Members of the Women’s Protection Units arrive on the front line on the eastern outskirts of Raqqa on July 18, 2017, during the ongoing offensive by the Syrian Democratic Forces to retake the city from Islamic State fighters.

Photo: Bulent Kilic/AFP/Getty Images

In addition to being a part of this experiment, the military arms of the PYD — the YPG and Women’s Protection Units (YPJ) — have been on the front lines of the war against ISIS. While many of their foreign fighters in the past were ex-military types focused on “finishing the job,” the YPG has now shifted to recruiting leftist-anarchist types — like the TQILA fighters — who more closely align with their political ideals.

While many in the Western left idealize Rojava as an anti-patriarchy, anti-capitalist socialist utopia, some visitors find themselves questioning how deep this liberation goes. As author and activist Rahila Gupta observed, while there is extensive female participation in the government and military, the majority of housework is also left to women. Gupta also noted that LGBTQ and minority rights are often lumped in with women’s rights and Kurdish liberation as Rojava’s alleged priorities, but sexual relations of any kind are frowned upon as distractions from the revolution, and often met with shaming and harassment.

Zoza argues that the new arrivals are being taken in. “None of these foreign fighters understand that Rojava and the YPG are not who they claim to be,” she said. “As a Syrian-Kurdish trans woman, why should I be fed this propaganda that it is this place that it is not?”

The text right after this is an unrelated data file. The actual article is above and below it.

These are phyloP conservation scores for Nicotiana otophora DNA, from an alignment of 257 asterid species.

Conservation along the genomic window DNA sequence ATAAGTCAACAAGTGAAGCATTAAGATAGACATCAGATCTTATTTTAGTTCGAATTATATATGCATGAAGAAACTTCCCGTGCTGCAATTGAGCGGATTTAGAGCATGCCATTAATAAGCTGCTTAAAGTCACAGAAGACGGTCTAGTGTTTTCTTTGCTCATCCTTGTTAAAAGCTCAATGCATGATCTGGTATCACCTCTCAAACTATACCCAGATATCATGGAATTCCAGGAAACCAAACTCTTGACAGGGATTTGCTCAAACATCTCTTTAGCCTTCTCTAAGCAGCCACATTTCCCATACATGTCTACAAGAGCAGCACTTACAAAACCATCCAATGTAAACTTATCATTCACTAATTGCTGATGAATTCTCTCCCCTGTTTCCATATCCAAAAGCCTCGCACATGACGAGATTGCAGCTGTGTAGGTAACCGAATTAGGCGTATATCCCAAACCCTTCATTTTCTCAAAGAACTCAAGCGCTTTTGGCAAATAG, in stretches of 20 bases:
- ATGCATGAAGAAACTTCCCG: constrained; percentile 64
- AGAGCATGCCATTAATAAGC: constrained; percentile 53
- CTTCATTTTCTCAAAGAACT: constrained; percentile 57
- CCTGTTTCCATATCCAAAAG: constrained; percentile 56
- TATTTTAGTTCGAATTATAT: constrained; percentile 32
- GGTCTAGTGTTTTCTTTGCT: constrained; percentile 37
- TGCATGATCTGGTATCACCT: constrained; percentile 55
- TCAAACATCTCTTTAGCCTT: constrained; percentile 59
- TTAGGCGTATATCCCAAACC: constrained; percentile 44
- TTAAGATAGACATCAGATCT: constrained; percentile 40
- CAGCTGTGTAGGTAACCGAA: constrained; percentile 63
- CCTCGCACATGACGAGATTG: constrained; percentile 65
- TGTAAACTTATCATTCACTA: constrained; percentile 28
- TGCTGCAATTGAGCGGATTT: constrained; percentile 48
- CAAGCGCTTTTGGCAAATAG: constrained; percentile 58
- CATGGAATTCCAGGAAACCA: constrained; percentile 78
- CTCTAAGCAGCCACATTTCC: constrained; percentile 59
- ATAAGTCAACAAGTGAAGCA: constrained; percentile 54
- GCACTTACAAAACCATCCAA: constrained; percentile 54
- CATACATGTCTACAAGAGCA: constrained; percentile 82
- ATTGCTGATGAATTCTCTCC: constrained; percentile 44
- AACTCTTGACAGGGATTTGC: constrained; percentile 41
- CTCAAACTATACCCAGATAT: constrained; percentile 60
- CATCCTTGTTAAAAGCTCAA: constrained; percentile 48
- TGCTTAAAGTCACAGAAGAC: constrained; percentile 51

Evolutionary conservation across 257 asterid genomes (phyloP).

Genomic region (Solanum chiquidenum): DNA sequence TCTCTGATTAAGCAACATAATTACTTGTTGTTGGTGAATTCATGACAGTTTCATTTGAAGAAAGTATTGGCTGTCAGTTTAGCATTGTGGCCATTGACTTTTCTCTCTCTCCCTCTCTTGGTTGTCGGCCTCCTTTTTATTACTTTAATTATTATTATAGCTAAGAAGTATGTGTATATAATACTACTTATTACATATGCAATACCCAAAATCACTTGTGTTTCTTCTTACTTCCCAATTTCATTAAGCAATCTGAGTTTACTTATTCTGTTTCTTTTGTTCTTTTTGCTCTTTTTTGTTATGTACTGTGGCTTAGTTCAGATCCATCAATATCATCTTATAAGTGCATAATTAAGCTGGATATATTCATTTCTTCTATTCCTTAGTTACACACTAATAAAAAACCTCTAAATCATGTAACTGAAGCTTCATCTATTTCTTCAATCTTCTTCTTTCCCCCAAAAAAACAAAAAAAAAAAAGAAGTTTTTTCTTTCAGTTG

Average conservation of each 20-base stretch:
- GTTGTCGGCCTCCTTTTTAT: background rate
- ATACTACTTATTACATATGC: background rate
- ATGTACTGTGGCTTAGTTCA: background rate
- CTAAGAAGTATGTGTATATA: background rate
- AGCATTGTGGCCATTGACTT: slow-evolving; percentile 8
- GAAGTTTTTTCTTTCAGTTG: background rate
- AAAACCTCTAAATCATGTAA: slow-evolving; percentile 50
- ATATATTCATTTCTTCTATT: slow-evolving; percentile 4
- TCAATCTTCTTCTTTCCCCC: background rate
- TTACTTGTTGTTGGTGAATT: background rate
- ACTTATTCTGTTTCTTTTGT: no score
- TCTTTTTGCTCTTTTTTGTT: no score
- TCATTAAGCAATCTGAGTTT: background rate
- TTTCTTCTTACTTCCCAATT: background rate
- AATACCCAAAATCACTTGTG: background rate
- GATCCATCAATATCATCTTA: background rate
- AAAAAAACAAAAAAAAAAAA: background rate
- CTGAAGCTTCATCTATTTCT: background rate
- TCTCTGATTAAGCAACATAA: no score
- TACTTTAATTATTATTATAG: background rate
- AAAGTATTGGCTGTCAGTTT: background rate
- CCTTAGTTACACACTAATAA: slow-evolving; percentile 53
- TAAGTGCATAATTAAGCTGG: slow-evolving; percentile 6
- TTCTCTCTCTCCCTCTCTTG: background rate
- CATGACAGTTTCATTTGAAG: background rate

One of those fighters, an American who goes by the Kurdish nom du guerre Jêhat Birûsk, acknowledged in an interview conducted via Twitter that the situation is complicated.

A self-identified queer anarchist, Birûsk, like many of his fellow leftist recruits, participated in movements like Occupy Wall Street while living in the United States. However, after being surrounded by what he describes as “postmodern critical theory” in his daily political life, he was intrigued by the YPG’s militancy in fighting for the ideals of the Rojava Revolution. So he packed his bags to travel to Iraq and then Syria to study Kurdish, participate in a month of basic training, and then support the YPG offensive against ISIS in Raqqa — all in hopes of later participating in the democratic experiment.

“How could I not join?” Birûsk said. “I knew that if I really believed the things that I thought I believed, I didn’t have much of a choice.”

Still, Birûsk admitted, “There is a lot of queer invisibility here.” He isn’t openly gay within his unit — YPG fighters are required to take a vow of celibacy, which makes being out a “non-starter,” in his words — but he is fairly certain that his sexuality would be more easily accepted because he is a foreigner. A local LGBTQ-identified fighter might have a different experience, he said. So while he agreed with the radical “bash-back” language of the TQILA brigade on a personal level, he said he doesn’t feel that it is the right approach for LGBTQ inclusion in Rojava, or the Middle East, at this time.

“It isn’t to say that everyone in Syria or the Middle East or Rojava are homophobes,” he explained. But in addition to facing violence from ISIS, queer people in Syria and throughout the Middle East are routinely detained or harassed by security forces, and are often shunned by their own families. If they can, many remain closeted or lead double lives in order to survive.

In that context, he said, TQILA’s brash style could make the brigade more a force of alienation than liberation.

Birûsk still believes that LGBTQ foreign fighters could have a positive impact by showing solidarity with local LGBTQ individuals and challenging homophobia with more cultural awareness.

“So maybe we could approach these sensitivities differently,” he said. “But without having to ask for permission to exist, either.”